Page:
userv - how to make cron (et al) not setuid

Aleph One (aleph1@DFW.NET)
Tue, 23 Dec 1997 11:12:52 -0600

---------- Forwarded message ----------
Date: Wed, 17 Dec 97 11:19 GMT
From: Ian Jackson <>
Subject: [linux-security] userv - how to make cron (et al) not setuid

0. Introduction

Some time ago I posted on linux-security to say that I was working on
a client/server pair which would allow you to invoke a privileged
service in a more secure manner. I've now completed this, and it's
been service by way of alpha-test on my own system for some time,
implementing user-provided CGI scripts (which run as the user).

Perhaps I should explain some more. There are a number of places on a
Unix system where program invocations cross security boundaries. At
the moment this is handled using setuid programs, which has a number
of disadvantages: you can't easily draw the security boundary where
you want it; the setuid program really has to be written in C (with
attendant buffer overrun problems et al); and sanitising the
environment (not just the environment variables, but things like
umasks, ulimits, and all the other guff that children inherit) to make
it safe to execute is very difficult.

My replacement works as follows: you design your program so that the
security boundary is exactly at a program invocation, and replace the
setuid call with a call via my `userv' facility. userv is responsible
for properly enforcing the security boundary, so that the called parts
of your program can trust their PATH, ulimits, controlling tty, et
al. userv has to be secure, but you only have to write it once.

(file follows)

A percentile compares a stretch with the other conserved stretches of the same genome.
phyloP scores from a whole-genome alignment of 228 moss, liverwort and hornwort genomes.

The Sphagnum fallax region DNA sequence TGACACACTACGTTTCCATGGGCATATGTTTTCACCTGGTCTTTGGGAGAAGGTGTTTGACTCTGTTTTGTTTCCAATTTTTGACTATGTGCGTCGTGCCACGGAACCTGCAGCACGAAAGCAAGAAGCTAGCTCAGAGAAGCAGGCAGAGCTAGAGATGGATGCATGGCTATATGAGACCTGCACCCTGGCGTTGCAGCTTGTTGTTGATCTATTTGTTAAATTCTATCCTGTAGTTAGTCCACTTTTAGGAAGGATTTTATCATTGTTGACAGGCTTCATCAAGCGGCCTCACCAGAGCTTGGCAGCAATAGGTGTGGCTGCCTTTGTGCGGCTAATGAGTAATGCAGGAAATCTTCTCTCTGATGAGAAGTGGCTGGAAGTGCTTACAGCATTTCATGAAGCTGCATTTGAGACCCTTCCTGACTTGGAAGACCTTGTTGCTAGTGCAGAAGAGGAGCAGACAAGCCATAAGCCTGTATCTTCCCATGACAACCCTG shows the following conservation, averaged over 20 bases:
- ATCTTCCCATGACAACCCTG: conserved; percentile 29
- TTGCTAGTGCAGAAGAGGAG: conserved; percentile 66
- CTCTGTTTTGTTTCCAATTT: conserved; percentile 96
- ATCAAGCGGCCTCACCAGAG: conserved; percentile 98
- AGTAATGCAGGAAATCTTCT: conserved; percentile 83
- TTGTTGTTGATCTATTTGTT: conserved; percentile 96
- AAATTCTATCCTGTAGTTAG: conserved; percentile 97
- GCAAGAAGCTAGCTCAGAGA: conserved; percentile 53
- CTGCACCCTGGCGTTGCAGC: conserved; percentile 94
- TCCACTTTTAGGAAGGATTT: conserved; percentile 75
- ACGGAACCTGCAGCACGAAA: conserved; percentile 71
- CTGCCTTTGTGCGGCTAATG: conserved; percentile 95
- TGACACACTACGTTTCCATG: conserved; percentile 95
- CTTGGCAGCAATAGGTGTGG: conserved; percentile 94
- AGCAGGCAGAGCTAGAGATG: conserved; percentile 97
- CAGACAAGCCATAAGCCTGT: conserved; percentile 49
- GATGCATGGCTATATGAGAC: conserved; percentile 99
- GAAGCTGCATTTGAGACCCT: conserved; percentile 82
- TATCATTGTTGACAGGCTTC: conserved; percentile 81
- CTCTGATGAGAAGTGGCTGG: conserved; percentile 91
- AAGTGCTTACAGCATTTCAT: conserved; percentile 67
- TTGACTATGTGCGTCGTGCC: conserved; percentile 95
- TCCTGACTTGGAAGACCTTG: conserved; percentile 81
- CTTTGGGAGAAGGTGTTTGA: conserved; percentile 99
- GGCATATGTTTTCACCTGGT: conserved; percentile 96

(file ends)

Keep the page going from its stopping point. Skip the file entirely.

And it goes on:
Furthermore, the client/server model means you don't have to worry so
much about resetting all the many inherited properties of processes.

1. Applications

The applications are many. A lot of Unix facilities have mutually
untrusting security domains (users) calling each others' programs.
For example, mail and lpr (with deferred printing) want to be able to
access the users' files without trusting those users, but the user
doesn't want to trust them more than they have to.

Below I'll describe an example of how to use userv to implement a more
secure cron/at daemon. I haven't actually gotten round to writing
this yet, mainly because it seemed an uninteresting problem - a few
fairly trivial Perl scripts. Compare that to the onerous task of
writing a secure cron subsystem in C using only conventional setuid
calls ...

3. Configuration

userv has a configuration language which allows users (and the system
administrator on behalf of users) to control which commands can be
executed as them and exactly how, by which other users. Details about
the invoking user are also passed to the executed program in special
USERV_... environment variables, so that it can implement its own
access control or other features.

The configuration scheme has the facility for system administrators to
provide default configurations of services, which the user can
override, or for the sysadmin to provide `mandatory' services. For
example, a sysadmin might wish to be able to securely remove old files
in /var/tmp, and could enforce the provision of a `remove this file in
/var/tmp' facility to some semi-trusted set of operator users.

4. Limitations

userv does not solve all security problems with privileged programs.
For example, privileged programs written in C invoked by userv will
still be vulnerable to any buffer overruns in their argument parsing
(if userv is configured to allow arguments to be passed to them).
However, with userv it is no longer necessary to use C for many
privileged programs. It is much easier to make a correct and secure
privileged program if it can be written in a language like Perl,
Python or whatever.

userv is also not suitable for all applications. Situations where the
privileged program needs (for example) to make ioctls on the
controlling tty cannot be resolved using userv, because userv isolates